This section is from the book "The Gardener's Monthly And Horticulturist V22", by Thomas Meehan. See also: Four-Season Harvest: Organic Vegetables from Your Home Garden All Year Long.
"Inquirer," Burlington, Kansas. So far as known the buds of plants burst into leaf solely from the action of heat on the buds, and the temperature of the earth has nothing whatever to do with the act of foliation. Root action, so far as we know, has to do solely with nutrition, - and we believe has nothing whatever to do with the development of foliage.
"Zero" says: "Pardon my doubts, but I find nothing in my text books that confirms your answer to " Inquirer," in regard to the action of roots in aiding leaf development. I should be much obliged if you will give references to authorities for this view".
[We are glad to find a disposition to look into matters of this kind. It is too much the habit to take things on trust. In this case we did not know that "authorities" failed to confirm our view, - but we suppose they must have thought it needless to refer to it, for the truth is apparent to every practical gardener. For instance, a grape vine may have two branches, - one shall be led into a forcing house, the other kept in a cool vinery; the roots remaining in the same border and under the same circumstances in both cases. The hothouse branch will grow and bear fruit, while the other remains dormant till the temperature rises. Again you may cut down a willow log, and if it remains exposed to the summer temperature it will sprout out into leaves and branches, without any roots at all. These are a few illustrations out of a large number, which might be given, and while we commend the effort of " Zero" to look into his books for authorities, may suggest at the same time that he look a little into the "book of Nature " open all round him. They are both good teachers. - Ed. G. M.] Director Goodale of the Cambridge Botanic Garden. - We are pleased to learn that Prof. Goodale, who succeeded Prof. Sargent in the directorship of these gardens is meeting with good encouragement.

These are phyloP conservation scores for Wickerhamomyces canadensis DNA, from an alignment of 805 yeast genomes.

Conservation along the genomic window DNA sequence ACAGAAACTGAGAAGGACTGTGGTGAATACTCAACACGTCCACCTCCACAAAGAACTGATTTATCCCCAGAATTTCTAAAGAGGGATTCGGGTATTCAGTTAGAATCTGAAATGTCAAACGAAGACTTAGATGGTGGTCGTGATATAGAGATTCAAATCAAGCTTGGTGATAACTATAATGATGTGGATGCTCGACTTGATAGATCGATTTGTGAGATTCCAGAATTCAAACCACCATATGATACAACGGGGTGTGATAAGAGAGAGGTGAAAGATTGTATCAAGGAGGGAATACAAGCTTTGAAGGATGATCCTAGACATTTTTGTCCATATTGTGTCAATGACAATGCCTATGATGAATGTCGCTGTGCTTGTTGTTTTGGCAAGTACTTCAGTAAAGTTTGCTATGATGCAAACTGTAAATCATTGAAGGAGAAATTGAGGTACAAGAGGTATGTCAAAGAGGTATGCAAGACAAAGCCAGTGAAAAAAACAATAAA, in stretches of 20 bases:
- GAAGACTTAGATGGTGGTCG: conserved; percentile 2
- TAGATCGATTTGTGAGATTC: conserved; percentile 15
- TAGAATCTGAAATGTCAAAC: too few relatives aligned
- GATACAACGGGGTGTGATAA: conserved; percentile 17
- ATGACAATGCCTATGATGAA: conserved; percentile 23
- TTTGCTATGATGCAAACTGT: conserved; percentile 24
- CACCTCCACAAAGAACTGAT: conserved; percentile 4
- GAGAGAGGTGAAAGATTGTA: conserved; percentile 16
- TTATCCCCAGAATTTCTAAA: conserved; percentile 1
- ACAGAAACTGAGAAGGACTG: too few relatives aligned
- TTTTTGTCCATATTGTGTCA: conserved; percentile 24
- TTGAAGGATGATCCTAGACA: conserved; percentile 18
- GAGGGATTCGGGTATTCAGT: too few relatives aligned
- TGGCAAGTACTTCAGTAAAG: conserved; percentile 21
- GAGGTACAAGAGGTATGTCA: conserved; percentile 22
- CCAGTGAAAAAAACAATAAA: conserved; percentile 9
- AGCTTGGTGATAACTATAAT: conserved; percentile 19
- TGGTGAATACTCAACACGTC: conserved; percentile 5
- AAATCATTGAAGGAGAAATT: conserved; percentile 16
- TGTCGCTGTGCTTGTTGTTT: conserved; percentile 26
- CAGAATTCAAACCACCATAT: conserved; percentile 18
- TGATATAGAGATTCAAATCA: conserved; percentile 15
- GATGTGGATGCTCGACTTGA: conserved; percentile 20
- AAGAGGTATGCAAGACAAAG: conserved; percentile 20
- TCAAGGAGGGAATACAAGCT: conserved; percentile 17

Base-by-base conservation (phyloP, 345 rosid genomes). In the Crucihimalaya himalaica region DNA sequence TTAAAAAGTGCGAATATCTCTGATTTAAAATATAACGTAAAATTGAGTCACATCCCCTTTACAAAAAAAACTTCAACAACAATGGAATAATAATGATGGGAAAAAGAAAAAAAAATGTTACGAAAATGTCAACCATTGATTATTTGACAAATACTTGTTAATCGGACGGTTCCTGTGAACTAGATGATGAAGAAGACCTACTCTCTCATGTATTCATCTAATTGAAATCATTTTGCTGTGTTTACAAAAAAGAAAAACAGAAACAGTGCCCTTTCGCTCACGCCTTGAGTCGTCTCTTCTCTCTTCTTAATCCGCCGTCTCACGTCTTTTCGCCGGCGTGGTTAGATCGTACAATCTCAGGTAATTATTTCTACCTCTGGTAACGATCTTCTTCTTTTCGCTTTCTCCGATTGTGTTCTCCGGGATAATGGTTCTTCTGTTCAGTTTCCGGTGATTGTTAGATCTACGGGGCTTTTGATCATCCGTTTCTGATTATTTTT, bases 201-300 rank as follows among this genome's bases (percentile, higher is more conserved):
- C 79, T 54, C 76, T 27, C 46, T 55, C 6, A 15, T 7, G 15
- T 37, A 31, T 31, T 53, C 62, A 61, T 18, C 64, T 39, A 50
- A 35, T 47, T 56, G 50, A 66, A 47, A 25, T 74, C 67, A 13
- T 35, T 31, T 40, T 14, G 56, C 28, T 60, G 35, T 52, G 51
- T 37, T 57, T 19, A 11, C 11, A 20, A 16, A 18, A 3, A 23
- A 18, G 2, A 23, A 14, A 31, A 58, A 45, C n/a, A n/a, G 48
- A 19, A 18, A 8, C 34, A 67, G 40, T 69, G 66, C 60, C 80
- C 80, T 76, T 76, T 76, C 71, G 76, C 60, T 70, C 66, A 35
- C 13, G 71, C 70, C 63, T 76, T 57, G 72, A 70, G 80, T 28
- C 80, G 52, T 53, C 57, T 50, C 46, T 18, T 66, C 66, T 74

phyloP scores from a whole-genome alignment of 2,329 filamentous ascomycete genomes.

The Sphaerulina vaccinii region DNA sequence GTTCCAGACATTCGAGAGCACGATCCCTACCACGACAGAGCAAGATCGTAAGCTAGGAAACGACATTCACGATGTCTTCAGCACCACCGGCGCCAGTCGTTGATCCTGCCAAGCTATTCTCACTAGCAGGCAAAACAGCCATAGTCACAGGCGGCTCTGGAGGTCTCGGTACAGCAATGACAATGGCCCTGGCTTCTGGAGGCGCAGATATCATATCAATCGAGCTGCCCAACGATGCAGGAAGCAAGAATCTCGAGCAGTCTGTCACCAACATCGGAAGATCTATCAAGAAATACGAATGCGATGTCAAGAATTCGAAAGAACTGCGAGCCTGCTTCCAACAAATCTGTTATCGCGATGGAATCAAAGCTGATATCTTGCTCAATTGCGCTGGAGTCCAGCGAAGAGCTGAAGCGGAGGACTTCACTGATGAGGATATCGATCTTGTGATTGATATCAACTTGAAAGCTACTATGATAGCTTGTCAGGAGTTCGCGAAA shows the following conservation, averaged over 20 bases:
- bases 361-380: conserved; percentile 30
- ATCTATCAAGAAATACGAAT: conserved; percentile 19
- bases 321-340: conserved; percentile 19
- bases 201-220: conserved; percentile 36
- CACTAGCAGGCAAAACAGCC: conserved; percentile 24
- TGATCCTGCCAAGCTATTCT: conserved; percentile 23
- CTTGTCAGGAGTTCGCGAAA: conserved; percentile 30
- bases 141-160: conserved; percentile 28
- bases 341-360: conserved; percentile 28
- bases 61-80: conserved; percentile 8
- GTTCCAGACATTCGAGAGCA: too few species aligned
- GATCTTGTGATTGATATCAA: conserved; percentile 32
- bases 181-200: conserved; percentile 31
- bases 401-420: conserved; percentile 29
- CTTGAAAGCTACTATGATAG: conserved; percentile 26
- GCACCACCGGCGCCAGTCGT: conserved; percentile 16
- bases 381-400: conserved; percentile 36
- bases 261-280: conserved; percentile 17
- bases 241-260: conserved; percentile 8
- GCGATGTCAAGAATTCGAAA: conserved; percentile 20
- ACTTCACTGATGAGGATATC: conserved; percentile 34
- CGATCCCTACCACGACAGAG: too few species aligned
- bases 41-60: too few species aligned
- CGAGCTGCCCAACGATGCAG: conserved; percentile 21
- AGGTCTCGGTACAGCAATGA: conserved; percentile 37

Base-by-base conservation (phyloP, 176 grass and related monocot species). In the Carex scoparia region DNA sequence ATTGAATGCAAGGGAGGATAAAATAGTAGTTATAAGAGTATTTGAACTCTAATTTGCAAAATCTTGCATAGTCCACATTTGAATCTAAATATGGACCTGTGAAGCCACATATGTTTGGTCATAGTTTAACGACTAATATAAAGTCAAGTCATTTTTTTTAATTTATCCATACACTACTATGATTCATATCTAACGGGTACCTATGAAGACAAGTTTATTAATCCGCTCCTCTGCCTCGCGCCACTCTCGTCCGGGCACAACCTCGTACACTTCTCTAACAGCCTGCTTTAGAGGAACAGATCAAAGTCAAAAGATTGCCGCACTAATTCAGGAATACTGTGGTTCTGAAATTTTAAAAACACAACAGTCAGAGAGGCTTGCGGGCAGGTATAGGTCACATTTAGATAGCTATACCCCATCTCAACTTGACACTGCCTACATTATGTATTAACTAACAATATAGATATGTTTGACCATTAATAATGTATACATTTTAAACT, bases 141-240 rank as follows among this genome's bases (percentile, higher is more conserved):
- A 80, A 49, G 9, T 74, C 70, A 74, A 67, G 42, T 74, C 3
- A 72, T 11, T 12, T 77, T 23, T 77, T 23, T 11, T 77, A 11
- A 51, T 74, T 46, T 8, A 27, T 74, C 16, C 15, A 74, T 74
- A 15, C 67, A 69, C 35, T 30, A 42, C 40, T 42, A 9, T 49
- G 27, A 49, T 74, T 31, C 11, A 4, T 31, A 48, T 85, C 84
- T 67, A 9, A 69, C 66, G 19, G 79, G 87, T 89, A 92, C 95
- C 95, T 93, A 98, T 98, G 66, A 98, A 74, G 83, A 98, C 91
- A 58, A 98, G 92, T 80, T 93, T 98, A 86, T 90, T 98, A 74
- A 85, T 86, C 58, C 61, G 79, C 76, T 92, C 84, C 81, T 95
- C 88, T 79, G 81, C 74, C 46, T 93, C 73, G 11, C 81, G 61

It became necessary to raise a fund of $60,000 to keep things up to the best, and at the date of this writing one-third of the amount has been contributed by the public spirited citizens of Boston who seem never behind-hand with the means when science is to be advanced.